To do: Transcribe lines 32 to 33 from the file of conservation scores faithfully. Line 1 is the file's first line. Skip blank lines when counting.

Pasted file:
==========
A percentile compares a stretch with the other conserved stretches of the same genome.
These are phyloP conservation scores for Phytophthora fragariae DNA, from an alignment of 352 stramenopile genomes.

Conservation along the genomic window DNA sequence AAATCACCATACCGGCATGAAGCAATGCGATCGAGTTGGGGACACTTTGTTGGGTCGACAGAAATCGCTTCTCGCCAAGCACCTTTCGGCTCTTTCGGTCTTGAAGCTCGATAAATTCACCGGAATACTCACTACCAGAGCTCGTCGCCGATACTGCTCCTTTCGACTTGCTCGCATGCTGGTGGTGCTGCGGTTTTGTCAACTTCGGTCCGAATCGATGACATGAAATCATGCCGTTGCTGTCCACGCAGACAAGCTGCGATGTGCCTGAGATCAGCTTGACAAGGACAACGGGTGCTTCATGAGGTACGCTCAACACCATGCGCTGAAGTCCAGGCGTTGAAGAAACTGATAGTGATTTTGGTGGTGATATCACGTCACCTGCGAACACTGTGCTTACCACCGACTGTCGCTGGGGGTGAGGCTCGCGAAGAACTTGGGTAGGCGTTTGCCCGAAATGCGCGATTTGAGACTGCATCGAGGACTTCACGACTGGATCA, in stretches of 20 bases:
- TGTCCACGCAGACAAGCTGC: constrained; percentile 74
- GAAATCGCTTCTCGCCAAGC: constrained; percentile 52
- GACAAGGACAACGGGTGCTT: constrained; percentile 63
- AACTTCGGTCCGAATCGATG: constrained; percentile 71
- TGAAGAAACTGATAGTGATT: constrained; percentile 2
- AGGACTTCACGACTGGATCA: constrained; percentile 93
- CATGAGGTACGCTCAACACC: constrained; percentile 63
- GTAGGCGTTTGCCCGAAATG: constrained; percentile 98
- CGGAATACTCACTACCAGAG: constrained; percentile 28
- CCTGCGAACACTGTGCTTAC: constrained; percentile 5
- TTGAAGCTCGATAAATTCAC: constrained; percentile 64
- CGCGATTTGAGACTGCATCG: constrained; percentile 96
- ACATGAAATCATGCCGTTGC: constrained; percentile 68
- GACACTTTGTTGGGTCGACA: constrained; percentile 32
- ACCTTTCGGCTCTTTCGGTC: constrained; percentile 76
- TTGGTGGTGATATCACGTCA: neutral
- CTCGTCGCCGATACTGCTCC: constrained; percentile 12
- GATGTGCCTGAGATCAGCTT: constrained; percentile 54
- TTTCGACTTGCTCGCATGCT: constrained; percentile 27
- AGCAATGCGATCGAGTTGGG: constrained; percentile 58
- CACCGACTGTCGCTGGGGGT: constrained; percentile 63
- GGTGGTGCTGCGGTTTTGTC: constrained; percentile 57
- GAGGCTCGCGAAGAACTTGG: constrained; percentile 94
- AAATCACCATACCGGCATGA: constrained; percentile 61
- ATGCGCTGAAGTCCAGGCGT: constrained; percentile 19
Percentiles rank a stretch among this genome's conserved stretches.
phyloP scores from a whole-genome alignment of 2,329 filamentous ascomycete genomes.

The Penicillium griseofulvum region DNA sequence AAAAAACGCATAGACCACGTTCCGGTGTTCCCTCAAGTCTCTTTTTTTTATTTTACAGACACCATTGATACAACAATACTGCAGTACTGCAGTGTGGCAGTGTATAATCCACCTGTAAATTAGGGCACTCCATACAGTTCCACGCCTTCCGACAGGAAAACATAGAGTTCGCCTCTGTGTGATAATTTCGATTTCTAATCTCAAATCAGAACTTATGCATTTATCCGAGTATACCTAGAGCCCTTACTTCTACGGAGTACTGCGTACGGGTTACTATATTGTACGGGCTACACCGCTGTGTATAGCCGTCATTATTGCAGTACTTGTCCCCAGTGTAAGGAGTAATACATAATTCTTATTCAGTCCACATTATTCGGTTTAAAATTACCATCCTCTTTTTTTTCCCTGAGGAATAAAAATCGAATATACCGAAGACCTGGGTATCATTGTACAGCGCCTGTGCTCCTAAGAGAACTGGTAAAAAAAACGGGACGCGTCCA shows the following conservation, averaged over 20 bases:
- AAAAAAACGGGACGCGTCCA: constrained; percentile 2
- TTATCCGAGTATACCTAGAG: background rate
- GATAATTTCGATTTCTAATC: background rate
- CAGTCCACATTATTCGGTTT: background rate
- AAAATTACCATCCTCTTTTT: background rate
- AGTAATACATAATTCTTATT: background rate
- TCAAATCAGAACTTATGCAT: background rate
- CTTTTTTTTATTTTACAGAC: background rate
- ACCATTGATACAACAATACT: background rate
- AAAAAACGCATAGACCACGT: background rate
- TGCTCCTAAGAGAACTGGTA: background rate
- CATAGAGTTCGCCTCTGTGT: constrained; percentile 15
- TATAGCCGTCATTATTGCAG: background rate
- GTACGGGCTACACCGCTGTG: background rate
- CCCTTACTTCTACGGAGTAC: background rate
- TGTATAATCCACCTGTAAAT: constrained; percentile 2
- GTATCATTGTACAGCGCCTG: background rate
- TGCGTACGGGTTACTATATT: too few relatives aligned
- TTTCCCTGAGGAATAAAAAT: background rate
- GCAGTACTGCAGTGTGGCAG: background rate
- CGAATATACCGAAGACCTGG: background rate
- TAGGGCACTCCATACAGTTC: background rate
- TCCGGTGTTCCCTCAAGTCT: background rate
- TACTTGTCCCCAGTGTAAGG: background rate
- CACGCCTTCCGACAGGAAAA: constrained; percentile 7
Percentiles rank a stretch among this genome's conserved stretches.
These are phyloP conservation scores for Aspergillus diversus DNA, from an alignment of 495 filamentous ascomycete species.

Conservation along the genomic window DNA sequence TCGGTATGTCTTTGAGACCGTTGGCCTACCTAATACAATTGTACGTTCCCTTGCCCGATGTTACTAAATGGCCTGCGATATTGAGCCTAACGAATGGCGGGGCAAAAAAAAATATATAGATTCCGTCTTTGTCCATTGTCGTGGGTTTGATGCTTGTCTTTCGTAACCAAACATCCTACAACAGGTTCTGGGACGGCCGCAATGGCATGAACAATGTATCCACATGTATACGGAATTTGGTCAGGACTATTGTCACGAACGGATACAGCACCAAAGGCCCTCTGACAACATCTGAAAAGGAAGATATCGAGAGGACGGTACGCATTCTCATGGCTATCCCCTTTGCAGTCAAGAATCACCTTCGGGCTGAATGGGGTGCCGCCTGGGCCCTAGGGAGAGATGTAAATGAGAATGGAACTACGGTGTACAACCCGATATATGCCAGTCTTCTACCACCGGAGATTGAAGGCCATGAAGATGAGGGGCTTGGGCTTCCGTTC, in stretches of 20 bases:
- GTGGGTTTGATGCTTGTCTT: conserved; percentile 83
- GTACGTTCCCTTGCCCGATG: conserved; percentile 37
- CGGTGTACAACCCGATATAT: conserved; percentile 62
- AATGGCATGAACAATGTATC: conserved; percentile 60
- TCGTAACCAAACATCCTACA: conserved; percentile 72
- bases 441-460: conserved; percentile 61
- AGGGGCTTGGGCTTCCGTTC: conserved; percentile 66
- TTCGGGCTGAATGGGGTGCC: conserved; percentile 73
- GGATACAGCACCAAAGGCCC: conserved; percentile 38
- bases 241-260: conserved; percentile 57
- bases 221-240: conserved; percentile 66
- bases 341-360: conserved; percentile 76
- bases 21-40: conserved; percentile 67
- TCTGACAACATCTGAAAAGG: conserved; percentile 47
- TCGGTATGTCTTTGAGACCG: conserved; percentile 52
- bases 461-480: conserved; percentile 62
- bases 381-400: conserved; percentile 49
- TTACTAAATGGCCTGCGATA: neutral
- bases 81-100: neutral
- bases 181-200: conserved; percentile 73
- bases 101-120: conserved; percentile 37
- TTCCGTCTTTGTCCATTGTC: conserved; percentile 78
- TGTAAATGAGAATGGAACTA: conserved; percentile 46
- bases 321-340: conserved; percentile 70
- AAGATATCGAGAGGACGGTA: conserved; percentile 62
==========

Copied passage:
- AAAAAAACGGGACGCGTCCA: constrained; percentile 2
- TTATCCGAGTATACCTAGAG: background rate